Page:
Cytotoxicity was measured using the mouse insulinoma 6 (MIN6) cell line model of β-pancreatic cells , which were a gift from Dr. Anil Rustgi (University of Pennsylvania). Cells were seeded at a density of 20,000 per 100 μL in black clear-bottom 96-well plates. The cells were grown in DMEM with 15% FBS, 25 mM glucose, 2 mM L-glutamine, 500 mM sodium pyruvate, 55 μM β-mercaptoethanol, 1000 units/mL penicillin, and 100 μg/mL streptomycin, for 20 h at 37°C in a humidified incubator with 5% CO2. The culture medium was then removed and replaced with fresh medium containing WT-amylin and/or inhibitor peptides. The cells were incubated for another 24 h followed by the addition of 10% (v/v) of the redox indicator dye Alamar Blue at the concentration supplied by the manufacturer (Invitrogen). Fluorescence, due to the reduction of Alamar Blue by viable cells, was measured after 6 h, using excitation and emission wavelengths of 544 and 590 nm, respectively. Cell viability was calculated from the ratio of Alamar Blue fluorescence in treated to untreated cells. Uncertainties were calculated as the SEMs of triplicate measurements.
3.1. Incorporation of Charged Residues Inhibits Fibrillization
The three amylin analogs Arg-1, Arg-2, and Mem-T considered in this work substitute strings of like-charged amino acids for segments of the amylin sequence. We first compared fibrillization of the analogs and WT-amylin (Figure 2). At a physiological salt concentration of 150 mM NaCl and peptide concentration of 20 μM, we could only detect fibrillization for WT-amylin and Arg-1. The change of ThT fluorescence between the start and steady-state plateau of the reactions is 30-fold larger for WT-Amylin compared to the Arg-1 peptide (Figure 2(a)). The lag time for the Arg-1 analog (210 min) is increased about 2-fold compared to WT-amylin (120 min) while the elongation rate for Arg-1 (0.0068 min−1) is reduced about 30% compared to WT-amylin (0.010 min−1). With a 20-fold higher peptide concentration of 400 μM, we observed weak fibrillization of Mem-T (Figure 2(b) orange to brown) but Arg-2 still failed to fibrillize (Figure 2(b) light to dark green). The fibrillization of Mem-T at the larger 400 μM peptide concentration was salt dependent. In the absence of salt only a very weak signal for fibrils was detected (orange in Figure 2(b)). Fibrillization was stimulated at physiological salt concentrations and above (red and brown in Figure 2(b)), as expected for a mechanism in which charge-repulsion for the Mem-T analog is abated when the charges become screened by salt. At 150 mM NaCl, the fibrillization of 400 μM Mem-T (lag time of 10,000 min, elongation rate of 6.1 ± 1.4 × 10−6 min−1) was still much weaker than for WT-amylin at a 20 μM peptide concentration (lag time 120 min, elongation rate of 0.0100 ± 0.0001 min−1). The Arg-2 peptide did not form fibrils under any of the conditions tested (Figure 2(b)).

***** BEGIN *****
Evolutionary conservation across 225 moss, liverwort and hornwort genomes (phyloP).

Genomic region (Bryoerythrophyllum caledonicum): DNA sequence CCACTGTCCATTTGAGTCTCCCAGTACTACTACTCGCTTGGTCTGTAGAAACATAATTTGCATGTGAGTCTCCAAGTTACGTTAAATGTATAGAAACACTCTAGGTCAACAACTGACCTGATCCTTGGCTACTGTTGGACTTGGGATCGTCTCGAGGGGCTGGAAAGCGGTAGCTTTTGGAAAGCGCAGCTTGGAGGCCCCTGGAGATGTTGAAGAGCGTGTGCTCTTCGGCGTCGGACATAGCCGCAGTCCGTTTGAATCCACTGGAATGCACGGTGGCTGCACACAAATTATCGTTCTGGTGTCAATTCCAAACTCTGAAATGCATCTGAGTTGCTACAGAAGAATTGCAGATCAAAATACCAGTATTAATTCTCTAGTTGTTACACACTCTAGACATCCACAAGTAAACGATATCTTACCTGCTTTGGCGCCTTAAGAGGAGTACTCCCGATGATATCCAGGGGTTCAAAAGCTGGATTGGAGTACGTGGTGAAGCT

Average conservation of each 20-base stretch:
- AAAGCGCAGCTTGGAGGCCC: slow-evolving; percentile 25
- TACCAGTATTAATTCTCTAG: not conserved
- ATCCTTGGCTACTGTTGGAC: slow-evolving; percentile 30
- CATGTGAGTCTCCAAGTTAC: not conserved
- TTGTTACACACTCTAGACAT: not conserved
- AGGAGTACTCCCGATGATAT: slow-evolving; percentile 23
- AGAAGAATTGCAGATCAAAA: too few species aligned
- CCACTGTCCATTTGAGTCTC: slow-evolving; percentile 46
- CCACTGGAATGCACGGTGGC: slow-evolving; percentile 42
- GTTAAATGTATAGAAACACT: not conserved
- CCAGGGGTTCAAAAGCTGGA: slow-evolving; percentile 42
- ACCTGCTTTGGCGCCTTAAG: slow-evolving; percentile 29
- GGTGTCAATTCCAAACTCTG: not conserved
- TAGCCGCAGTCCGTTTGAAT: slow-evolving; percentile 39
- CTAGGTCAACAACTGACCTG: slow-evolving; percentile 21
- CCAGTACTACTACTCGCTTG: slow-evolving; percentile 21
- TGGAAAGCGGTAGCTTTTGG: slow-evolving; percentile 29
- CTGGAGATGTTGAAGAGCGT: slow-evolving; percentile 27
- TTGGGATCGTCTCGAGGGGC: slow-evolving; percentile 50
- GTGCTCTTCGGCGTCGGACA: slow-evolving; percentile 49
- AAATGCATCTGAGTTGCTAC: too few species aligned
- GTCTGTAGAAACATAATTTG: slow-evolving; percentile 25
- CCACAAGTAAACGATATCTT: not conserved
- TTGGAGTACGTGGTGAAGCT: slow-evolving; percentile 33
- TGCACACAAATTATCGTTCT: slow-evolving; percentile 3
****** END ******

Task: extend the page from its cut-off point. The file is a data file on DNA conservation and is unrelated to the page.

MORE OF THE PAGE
EM images of the aggregates present after 2 days were consistent with the kinetics data (Figure 3). WT-amylin formed large amounts of fibrils (Figure 3(a)). By contrast Arg-1 formed much fewer fibrils; the section of the grid shown in Figure 3(b) has a relatively high number, to aid visualization. The image in Figure 3(b) clearly shows that Arg-1 formed a larger proportion of short fibrils than WT-amylin. For Arg-2 (Figure 3(c)) and Mem-T (Figure 3(d)) we only detected amorphous aggregates with nonfibrillar morphologies.
Taken together, these observations indicate that the introduction of charged residues in amylin analogs strongly interferes with their ability to form fibrils, as manifested by increased lag times and reduced fibrillization rates in kinetic assays (Figure 2) of the charge-loaded analogs. TEM imaging shows that compared to WT-amylin, Arg-1 forms fewer fibrils with shorter lengths, while Arg-2 and Mem-T form few if any fibrils (Figure 3).
3.2. Charge-Loaded Peptide Analogs Inhibit Fibrillization of WT-Amylin